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Hugo Nguyen @hugohanoi
, 20 tweets, 3 min read Read on Twitter
1/ Thread on variance.
PoW mining is critical to Bitcoin network security. Mining, in turn, is subject to 3 major sources of variance, from (roughly) easiest to tame to hardest:

i/ Finding blocks via SHA256 hashing
ii/ Market demand (for BTC & transactions)
iii/ Tech innovation
2/ Quick note: contrary to popular belief that miners are bad & evil, they are vital to Bitcoin’s survival. So it’s imperative to foster a healthy mining industry.
3/ The best miners would be the ones who understand the nature of these variances & know how to handle them most effectively.
4/ For variance in finding blocks:

For small solo-miners, the variance in finding blocks (& consequently, the variance in payouts) is too great to make mining practical.
5/ Fortunately, hashing is a Poisson process. This means that on average there are 10 mins between blocks.

The larger your hash rate, the closer you’ll get to this ~10 min/block average, and the more stable your payout curve.
6/ Solution for variance in finding blocks: join a pool.

Currently, Stratum pools are popular. The downside of Stratum pools is that miners give up the right to propose blocks & harm decentralization. With BetterHash proposal, this will hopefully change.
7/ For variance in market demand:

In early-stage Bitcoin, block rewards subsidize network growth & hash rate is a direct function of price.

In late-stage Bitcoin, hash rate is a function of price AND transaction (tx) volume - which together make up the fees.
8/ In both stages there’s an incredible amount of volatility. These things (market sentiment and real world usage) are cyclical in nature: they ebb & flow.
9/ Demand for BTC typically increases during economic & political crises. Tx volume increases where there’s more economic activity done in BTC. Layer 2 adoption (LN) would eventually drive up on-chain activity.

Vice versa, demand for BTC & transactions can also decrease.
10/ I suspect that the issue of variance in on-chain tx volume will come to the forefront once block rewards run out (soon).
11/ Potential solution for variance in market demand: use financial hedges such as insurance and/or future contracts.
12/ Similar to how farmers use future contracts to insulate themselves from bad weather/harvest, miners can use future contracts to insulate themselves from price + tx volume variance.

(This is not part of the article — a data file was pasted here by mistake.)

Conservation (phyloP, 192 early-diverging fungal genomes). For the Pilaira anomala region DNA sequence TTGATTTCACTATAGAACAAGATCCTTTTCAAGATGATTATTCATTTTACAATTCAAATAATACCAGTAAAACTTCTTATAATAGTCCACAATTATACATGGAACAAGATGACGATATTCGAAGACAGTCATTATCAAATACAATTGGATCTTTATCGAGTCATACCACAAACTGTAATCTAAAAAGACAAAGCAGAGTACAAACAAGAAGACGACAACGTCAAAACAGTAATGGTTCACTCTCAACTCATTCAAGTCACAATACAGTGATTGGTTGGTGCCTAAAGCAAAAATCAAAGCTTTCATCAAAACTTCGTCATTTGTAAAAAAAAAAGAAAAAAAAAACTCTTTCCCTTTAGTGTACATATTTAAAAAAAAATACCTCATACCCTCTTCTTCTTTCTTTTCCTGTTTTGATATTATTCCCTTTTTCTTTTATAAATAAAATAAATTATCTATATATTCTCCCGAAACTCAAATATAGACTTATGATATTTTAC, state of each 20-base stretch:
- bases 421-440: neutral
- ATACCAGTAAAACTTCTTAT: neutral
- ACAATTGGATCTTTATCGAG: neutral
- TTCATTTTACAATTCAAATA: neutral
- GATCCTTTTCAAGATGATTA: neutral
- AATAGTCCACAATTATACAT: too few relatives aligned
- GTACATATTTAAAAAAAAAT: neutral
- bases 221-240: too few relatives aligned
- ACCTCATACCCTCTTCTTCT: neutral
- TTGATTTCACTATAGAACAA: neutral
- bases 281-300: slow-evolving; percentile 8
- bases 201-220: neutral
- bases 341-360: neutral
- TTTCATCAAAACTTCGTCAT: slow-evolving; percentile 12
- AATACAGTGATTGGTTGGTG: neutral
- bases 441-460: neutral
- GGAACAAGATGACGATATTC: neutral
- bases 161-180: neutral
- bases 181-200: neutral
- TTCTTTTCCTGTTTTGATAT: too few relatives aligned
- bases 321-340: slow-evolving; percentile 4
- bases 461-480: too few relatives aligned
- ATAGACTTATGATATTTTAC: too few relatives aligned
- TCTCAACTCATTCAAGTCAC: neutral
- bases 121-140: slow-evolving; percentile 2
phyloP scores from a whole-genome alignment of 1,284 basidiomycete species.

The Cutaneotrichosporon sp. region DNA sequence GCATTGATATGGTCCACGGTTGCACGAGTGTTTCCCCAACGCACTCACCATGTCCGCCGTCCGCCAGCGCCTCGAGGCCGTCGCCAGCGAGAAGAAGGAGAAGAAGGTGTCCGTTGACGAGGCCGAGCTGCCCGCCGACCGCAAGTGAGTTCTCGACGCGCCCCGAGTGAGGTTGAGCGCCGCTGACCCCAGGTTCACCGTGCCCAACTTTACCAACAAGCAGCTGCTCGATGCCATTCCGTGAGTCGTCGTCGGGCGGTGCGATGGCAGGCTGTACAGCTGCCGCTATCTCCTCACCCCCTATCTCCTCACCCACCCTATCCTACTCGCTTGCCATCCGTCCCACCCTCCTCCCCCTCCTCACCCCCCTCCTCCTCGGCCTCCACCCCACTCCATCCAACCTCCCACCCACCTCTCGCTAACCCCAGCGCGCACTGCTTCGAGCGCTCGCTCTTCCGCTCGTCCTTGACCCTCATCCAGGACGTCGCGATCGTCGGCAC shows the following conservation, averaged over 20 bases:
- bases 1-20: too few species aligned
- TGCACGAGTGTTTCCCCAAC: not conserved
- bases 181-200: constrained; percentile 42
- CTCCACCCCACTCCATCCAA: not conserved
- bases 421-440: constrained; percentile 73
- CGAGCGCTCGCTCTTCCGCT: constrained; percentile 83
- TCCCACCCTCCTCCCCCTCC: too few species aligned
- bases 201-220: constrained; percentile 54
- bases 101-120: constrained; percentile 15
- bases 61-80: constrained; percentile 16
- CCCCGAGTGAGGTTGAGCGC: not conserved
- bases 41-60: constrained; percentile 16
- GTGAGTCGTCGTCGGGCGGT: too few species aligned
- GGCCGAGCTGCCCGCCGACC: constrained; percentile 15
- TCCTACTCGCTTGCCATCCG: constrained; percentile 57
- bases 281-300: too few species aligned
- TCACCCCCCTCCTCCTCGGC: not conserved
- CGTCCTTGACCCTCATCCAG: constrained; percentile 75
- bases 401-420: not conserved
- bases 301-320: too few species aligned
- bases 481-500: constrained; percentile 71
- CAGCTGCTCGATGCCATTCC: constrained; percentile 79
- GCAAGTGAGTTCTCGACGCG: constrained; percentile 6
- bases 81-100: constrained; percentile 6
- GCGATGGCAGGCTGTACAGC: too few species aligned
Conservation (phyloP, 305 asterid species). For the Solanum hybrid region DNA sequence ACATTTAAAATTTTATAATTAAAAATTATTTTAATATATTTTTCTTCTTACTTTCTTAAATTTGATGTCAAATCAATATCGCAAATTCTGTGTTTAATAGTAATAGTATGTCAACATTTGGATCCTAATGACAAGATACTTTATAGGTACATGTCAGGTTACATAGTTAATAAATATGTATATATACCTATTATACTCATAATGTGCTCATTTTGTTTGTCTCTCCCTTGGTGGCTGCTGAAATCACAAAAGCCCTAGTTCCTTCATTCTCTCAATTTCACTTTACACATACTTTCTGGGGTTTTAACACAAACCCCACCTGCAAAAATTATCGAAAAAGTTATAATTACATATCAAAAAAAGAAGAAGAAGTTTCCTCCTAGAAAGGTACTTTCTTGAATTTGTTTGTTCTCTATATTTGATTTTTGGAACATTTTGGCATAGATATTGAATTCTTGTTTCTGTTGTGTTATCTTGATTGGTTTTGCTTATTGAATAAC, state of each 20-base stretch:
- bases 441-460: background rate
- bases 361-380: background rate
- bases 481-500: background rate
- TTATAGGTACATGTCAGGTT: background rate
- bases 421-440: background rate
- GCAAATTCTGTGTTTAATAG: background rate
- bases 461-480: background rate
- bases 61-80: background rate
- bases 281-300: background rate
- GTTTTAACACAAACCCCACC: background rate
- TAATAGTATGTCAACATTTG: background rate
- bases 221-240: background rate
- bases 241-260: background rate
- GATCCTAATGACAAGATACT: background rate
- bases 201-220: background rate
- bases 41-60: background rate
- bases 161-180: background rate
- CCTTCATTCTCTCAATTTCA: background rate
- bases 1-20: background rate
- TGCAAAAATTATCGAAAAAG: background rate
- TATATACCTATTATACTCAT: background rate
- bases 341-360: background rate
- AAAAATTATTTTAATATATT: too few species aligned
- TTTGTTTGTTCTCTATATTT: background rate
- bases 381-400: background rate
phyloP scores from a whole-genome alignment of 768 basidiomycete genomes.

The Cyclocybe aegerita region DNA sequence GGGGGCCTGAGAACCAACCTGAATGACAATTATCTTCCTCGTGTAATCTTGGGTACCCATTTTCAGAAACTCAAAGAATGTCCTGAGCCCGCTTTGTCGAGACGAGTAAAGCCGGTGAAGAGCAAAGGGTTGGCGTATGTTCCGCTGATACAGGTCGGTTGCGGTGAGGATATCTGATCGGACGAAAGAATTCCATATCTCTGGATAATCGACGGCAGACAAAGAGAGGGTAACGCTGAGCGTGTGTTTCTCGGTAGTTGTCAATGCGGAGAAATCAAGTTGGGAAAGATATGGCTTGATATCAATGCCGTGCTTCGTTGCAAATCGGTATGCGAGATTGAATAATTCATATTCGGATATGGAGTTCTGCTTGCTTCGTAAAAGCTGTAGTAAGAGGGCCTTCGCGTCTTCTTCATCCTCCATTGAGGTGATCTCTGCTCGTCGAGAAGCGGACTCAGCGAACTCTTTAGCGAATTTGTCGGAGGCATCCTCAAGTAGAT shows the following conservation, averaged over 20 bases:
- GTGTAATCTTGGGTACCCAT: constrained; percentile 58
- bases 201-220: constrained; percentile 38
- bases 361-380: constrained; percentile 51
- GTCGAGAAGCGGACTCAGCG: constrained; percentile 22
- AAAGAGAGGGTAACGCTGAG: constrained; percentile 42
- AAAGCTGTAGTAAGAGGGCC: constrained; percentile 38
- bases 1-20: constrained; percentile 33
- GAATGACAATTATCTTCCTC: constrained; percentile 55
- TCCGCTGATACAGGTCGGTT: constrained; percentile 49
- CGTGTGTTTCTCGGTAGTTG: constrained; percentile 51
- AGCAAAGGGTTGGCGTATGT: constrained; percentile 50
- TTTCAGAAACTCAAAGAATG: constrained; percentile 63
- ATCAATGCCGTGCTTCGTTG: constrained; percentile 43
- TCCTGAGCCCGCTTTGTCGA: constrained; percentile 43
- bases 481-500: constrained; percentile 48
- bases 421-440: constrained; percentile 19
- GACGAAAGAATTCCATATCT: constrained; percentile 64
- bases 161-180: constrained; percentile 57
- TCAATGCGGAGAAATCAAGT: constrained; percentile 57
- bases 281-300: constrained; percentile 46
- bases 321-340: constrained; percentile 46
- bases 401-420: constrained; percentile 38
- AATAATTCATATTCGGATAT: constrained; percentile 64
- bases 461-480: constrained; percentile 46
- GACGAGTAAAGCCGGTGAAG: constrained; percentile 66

13/ There’s also potential for AI/deep learning applications. E.g.: an AI-driven prediction engine can help a miner decide when is the best time to increase or decrease hedging position w.r.t. price + tx volume.
14/ For variance in innovation:

Mining is inherently a high-risk business due to large CAPEX cost. Your hardware can go out of date before you can recoup the initial investment.
15/ ASIC design is a subset of IC design, which has roughly followed Moore’s law for the last four decades.

However, there are signs that Moore’s law is breaking down as we reach the limits of “miniaturization at atomic levels.”
16/ It took us 2 1/2 years to go from 22nm to 14nm (April 2012-Sep2014). It took us almost another 3 years to go from 14nm to 10nm (Sep2014-April2017) - not without problems.
17/ GMO is rumored to have started looking into 7nm ASICs. It'd be curious to see performance benchmarks in June, as this seems to be *well ahead* of the chip industry.
18/ Nevertheless, the trend is clear: we’re running into hard limits.
a/ Practical limits of minimization.
b/ Beyond these limits are other limits: energy efficiency limits, computational speed limits.
19/ So what’s the best strategy for miners here?

Absence of a major tech breakthrough, when we run into these limits, ASICs will likely become commoditized. In which case this variance will resolve itself out.
20/ However, in the short to medium term, miners probably need large investments in chip design / manufacturing / supply chain to stay ahead of the curve.
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